Hewlett-Packard and Oracle will find out sometime after mid-July whether there is a contract between the two tech giants regarding Intel’s Itanium platform.
The decision by Santa Clara Superior Court Judge James Kleinberg will end the first phase of the lawsuit between HP and Oraclewhich began June 4and will set the stage for the second one. Essentially, if Kleinberg agrees with HP’s assertion that there was a contract in place, then a jury will decide whether Oracle violated that contract and how much in damages it should pay HP.
The court case is the result of Oracle’s decision last year to no longer develop software for the Itanium platform, on which HP has standardized its high-end HP-UX systems. The decision and subsequent legal wrangling are part of a large set of issues that has eroded what had once been a strong partnership between the two companies.
Lawyers for both HP and Oracle gave their closing arguments before Kleinberg, with each making now-familiar assertions. HP counsel Jeffrey Thomas reportedly argued that wording in the 2010 settlement of a lawsuit over Oracle’s hiring of ex-HP CEO Mark Hurd is essentially a contract in which Oracle agreed to continue to support HP products as it had before the legal dispute over Hurd.
According to Bloomberg, Thomas told Kleinberg that “for years, Oracle led HP to believe it would continue to make the products available,” and that after the rift between the companies over Hurd, “HP asked Oracle to put those assurances in a binding contract,” which Oracle agreed to.
“The negotiations are consistent with HP’s interpretation and cannot be squared with Oracle’s,” Thomas said, according to Reuters.
Oracle lawyer Dan Wall disagreed, arguing that there is no mention in the Hurd settlement about future versions of software or in any of the reams of documents submitted as evidence by HP.
“Oracle and HP don’t have any such forward-porting agreement,” Wall said, according to Bloomberg. “HP never made any serious effort to get one,” relying instead on the lawsuit and a “skillful use of e-emails and other documents to make it appear there was a porting agreement that manifestly does not exist.”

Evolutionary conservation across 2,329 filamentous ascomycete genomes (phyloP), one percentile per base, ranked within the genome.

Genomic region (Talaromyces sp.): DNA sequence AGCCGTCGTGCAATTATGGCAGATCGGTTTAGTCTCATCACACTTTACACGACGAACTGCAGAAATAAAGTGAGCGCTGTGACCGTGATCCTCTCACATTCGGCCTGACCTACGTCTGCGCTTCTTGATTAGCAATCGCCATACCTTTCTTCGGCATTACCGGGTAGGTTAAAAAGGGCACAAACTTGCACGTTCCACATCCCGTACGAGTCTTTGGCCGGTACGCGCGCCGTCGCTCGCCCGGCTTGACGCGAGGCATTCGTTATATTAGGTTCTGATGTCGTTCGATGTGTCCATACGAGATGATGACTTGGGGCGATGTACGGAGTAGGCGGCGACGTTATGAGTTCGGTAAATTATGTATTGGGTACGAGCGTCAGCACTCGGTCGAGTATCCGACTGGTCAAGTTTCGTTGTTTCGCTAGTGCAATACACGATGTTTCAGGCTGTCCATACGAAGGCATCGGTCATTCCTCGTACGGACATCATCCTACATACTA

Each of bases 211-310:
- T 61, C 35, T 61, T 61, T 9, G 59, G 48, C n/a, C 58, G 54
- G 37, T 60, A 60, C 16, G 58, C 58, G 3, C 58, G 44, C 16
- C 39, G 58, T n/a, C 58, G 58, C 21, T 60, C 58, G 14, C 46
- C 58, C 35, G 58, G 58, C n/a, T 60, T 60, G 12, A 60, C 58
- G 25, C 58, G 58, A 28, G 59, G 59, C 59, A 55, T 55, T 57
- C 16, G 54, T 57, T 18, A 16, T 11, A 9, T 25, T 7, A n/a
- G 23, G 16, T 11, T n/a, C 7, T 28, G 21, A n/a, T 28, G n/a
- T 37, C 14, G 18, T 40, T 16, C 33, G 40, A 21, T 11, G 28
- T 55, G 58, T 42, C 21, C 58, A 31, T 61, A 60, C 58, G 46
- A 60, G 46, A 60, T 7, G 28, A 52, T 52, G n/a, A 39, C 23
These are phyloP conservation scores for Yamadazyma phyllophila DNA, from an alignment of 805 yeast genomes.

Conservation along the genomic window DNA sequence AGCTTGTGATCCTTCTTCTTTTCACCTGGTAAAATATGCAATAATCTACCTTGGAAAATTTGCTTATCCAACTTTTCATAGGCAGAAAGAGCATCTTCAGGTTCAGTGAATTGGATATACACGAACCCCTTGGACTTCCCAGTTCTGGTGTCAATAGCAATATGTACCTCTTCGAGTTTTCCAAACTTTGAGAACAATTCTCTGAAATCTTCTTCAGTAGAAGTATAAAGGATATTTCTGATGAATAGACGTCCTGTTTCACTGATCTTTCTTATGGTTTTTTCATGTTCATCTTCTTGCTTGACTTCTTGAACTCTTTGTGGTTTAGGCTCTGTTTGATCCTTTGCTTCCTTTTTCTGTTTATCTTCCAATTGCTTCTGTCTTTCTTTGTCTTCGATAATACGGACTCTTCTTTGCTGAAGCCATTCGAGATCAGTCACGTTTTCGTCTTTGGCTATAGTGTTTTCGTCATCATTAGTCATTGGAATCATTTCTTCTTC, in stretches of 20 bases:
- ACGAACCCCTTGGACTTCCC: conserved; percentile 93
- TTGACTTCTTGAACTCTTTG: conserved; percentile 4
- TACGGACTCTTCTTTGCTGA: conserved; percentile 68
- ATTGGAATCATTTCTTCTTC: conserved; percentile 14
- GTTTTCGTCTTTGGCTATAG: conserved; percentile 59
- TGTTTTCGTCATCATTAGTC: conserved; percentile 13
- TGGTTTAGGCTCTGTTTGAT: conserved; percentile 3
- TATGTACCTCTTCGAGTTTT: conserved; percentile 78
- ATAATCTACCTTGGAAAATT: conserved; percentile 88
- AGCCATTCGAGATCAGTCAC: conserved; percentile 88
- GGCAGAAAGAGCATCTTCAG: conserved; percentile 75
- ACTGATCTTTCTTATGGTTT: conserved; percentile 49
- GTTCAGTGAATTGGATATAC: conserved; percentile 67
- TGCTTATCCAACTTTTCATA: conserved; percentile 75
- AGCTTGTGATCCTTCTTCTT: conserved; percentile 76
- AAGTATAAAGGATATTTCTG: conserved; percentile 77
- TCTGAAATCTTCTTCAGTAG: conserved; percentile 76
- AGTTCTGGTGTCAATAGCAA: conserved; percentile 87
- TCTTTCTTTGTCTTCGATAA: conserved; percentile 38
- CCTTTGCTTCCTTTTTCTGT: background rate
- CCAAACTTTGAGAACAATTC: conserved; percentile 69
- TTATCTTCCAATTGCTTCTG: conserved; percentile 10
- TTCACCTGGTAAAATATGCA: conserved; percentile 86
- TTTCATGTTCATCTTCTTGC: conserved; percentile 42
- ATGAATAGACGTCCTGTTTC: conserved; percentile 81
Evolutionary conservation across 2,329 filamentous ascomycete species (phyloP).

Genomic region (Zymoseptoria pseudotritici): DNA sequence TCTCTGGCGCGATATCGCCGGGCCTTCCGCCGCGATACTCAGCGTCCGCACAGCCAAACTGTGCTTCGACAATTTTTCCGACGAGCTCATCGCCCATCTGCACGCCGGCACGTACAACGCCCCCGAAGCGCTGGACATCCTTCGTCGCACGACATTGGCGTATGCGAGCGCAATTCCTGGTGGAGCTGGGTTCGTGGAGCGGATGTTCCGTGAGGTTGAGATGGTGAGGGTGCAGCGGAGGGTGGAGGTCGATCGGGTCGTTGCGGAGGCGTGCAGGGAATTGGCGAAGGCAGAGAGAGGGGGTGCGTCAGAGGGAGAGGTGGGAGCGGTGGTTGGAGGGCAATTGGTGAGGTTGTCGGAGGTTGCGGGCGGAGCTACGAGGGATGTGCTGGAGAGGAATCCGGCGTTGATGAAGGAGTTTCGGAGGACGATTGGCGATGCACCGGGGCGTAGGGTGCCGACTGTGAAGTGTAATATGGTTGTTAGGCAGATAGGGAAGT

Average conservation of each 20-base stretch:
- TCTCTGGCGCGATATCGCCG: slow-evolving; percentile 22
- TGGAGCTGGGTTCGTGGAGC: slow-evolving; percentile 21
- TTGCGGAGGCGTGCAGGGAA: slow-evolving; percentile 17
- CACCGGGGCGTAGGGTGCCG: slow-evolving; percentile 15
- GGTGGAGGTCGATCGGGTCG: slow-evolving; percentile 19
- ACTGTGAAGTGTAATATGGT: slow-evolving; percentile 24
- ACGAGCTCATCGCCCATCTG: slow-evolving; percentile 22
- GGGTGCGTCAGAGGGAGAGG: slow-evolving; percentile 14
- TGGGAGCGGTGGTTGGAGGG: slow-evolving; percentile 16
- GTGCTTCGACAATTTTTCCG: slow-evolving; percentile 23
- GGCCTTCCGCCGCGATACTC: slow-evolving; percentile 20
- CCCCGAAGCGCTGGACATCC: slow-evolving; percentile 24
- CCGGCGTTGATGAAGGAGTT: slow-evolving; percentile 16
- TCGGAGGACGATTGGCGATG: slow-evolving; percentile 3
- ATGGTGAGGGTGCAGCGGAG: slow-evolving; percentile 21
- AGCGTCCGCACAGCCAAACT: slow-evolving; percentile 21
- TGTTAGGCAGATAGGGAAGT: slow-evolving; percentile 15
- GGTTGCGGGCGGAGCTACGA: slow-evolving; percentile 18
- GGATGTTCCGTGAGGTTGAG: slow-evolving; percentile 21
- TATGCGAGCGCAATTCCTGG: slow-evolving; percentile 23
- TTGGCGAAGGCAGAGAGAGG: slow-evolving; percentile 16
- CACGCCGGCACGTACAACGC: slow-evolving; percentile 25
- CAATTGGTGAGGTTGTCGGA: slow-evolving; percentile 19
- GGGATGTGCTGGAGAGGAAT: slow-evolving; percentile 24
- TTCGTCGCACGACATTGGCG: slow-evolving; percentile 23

Kleinberg reportedly said he won’t have a decision until mid-July at the earliest.
HP is looking for $4 billion in damages. The company, which by far is the largest user of Itanium chips, has seen revenue for its Business Critical Systems (BCS) groupwhich includes its Itanium-based Integrity and NonStop systemstumble since Oracle executives announced their decision to no longer develop software for the Itanium platform. In the first three months this year, the BCS group saw revenue drop 23 percent, with HP executives putting much of the blame on Oracle’s Itanium announcement.
Oracle officials said they made their decision after hearing from Intel engineers that the giant chip maker was planning to end development of Itanium in favor of its x86-based Xeon platform. In doing so, Oracle joined other software makers, including Microsoft and Red Hat, in ending support for Itanium.
However, both HP and Intel executives disputed Oracle’s claims, saying that the Itanium road map is laid out for most of the decade. HP officials have argued that Oracle is using Itanium to try to drive HP server users to its own systems based on the SPARC platform that Oracle inherited when it bought Sun Microsystems.
Stuck in the middle are the 140,000 or so joint customers, many of whom run Oracle database or other enterprise software on HP Integrity servers. Oracle officials, in countersuing HP, claimed that HP was not being honest with the customers about Itanium’s future or the fact that HP had paid Intel almost $500,000 to keep Itanium development going.